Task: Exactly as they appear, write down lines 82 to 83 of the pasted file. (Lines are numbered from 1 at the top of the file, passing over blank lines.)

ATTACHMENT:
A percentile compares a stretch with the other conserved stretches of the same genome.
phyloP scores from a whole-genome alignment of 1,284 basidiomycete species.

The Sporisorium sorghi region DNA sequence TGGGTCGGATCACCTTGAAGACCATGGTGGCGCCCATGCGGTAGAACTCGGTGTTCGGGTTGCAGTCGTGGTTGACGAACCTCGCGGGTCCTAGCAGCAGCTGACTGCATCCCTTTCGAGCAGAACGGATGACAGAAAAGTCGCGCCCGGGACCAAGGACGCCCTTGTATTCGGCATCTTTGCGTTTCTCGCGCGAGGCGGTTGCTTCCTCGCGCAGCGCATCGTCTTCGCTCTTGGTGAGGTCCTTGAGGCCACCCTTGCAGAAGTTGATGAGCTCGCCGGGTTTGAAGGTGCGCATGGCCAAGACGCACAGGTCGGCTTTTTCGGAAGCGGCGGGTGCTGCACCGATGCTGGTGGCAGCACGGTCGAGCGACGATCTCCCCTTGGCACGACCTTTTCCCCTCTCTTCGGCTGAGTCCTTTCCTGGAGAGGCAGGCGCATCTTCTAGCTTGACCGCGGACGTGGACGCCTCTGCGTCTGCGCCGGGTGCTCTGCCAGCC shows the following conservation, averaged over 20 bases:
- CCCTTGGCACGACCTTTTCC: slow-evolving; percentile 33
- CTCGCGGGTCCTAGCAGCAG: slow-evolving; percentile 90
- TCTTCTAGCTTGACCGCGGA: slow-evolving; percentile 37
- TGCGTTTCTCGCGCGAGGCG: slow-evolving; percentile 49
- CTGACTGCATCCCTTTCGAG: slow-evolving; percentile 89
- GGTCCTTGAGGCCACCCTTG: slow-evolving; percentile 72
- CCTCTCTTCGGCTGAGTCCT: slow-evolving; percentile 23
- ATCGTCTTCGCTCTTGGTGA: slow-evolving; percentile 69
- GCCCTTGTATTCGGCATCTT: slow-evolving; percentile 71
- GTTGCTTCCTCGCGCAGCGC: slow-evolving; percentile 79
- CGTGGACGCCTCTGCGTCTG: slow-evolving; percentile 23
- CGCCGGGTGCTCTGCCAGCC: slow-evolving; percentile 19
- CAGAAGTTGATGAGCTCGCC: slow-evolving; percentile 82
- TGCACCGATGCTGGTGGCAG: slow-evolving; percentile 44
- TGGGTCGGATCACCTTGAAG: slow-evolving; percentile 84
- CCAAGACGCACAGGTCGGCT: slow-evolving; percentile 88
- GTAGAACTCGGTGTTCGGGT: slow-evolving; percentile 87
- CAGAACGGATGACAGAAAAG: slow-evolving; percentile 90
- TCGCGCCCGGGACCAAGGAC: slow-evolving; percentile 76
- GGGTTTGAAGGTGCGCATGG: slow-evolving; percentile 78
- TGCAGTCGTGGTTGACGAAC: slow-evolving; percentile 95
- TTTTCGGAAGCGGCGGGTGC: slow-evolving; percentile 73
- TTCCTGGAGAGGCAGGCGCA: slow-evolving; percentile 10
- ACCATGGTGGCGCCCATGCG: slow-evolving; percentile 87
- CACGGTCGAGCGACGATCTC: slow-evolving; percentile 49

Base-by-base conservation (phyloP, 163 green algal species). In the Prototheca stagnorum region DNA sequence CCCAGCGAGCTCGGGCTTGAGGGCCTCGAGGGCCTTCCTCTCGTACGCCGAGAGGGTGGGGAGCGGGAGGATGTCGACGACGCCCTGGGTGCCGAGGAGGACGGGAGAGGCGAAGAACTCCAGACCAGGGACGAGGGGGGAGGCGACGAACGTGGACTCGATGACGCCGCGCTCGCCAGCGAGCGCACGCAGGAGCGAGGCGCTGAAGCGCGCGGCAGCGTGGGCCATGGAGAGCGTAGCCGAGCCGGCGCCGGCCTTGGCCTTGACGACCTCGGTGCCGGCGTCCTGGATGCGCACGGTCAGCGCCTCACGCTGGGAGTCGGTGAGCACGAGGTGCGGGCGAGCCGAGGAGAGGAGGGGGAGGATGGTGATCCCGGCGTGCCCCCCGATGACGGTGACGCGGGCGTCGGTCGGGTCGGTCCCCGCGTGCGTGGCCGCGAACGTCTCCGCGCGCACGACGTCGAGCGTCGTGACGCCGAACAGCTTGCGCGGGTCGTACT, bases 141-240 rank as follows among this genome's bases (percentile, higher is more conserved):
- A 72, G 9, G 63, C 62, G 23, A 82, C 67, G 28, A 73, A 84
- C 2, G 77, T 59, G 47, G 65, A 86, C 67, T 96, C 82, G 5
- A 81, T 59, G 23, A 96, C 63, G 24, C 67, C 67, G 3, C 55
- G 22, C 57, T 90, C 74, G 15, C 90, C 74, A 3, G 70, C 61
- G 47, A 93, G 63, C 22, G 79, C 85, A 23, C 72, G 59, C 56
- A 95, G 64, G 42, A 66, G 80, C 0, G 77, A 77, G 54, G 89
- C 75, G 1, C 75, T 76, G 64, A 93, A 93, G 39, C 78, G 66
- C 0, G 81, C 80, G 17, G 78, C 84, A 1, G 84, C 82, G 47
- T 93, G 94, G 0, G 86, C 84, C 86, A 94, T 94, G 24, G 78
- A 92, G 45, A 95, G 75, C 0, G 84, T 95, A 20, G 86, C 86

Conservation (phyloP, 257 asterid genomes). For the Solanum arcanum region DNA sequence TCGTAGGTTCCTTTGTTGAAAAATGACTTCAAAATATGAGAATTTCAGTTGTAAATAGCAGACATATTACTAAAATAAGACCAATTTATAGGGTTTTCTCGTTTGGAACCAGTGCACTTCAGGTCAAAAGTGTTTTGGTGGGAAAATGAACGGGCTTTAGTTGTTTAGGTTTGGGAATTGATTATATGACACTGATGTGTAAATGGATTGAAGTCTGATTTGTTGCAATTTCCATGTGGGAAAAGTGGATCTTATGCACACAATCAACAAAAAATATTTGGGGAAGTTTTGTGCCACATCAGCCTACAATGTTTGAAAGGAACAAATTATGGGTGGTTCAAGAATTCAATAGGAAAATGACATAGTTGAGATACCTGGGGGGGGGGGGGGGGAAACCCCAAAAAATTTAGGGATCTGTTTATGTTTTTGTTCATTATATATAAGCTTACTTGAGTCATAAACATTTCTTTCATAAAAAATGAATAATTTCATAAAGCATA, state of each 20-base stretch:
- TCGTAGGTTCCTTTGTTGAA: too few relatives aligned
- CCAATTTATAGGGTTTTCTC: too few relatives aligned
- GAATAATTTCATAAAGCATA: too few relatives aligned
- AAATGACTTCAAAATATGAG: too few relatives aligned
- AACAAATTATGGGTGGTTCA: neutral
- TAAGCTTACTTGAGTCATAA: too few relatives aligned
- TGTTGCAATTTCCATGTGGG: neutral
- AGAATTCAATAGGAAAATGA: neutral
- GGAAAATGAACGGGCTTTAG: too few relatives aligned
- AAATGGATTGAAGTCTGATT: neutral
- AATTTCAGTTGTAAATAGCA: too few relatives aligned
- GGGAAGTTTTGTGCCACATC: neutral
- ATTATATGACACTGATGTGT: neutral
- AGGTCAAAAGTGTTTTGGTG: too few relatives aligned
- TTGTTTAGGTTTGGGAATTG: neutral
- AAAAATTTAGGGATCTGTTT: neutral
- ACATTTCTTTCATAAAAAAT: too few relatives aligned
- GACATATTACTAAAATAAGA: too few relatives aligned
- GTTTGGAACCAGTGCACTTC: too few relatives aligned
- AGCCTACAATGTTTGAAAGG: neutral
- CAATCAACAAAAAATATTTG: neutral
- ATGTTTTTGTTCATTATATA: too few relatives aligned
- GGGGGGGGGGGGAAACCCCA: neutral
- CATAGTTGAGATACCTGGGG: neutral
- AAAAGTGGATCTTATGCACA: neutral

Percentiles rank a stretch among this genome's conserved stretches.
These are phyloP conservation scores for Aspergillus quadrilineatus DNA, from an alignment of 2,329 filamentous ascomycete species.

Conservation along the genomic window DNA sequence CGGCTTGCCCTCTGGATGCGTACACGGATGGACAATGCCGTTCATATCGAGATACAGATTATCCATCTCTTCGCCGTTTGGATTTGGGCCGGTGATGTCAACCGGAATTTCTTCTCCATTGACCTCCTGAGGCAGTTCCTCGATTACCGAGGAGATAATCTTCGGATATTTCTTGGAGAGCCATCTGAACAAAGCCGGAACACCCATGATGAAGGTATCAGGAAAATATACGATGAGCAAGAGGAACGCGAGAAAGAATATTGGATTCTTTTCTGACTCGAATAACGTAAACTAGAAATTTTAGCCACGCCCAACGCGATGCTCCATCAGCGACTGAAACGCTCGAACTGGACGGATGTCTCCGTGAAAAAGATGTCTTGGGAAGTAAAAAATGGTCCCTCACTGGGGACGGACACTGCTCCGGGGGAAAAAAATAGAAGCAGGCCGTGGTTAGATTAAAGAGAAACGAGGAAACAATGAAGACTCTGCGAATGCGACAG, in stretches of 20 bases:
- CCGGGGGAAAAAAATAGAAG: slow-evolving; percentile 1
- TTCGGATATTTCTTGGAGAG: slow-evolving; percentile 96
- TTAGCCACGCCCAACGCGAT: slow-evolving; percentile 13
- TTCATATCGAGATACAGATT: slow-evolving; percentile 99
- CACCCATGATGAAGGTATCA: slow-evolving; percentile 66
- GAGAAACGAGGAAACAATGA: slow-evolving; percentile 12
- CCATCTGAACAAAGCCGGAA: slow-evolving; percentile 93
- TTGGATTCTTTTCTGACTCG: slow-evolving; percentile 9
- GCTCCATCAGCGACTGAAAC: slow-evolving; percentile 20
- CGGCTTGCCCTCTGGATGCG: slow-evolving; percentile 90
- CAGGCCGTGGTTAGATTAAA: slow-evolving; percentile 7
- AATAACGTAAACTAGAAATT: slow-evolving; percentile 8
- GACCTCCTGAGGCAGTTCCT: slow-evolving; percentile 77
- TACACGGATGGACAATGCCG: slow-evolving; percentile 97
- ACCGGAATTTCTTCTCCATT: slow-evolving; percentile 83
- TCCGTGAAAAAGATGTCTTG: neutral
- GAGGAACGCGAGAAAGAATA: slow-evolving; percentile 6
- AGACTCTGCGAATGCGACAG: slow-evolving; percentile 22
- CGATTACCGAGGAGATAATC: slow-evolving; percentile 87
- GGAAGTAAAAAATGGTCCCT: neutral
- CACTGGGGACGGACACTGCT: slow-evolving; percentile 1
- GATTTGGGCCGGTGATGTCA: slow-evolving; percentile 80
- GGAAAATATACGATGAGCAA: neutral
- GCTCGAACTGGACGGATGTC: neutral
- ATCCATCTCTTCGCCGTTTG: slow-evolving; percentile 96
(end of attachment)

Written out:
- TACACGGATGGACAATGCCG: slow-evolving; percentile 97
- ACCGGAATTTCTTCTCCATT: slow-evolving; percentile 83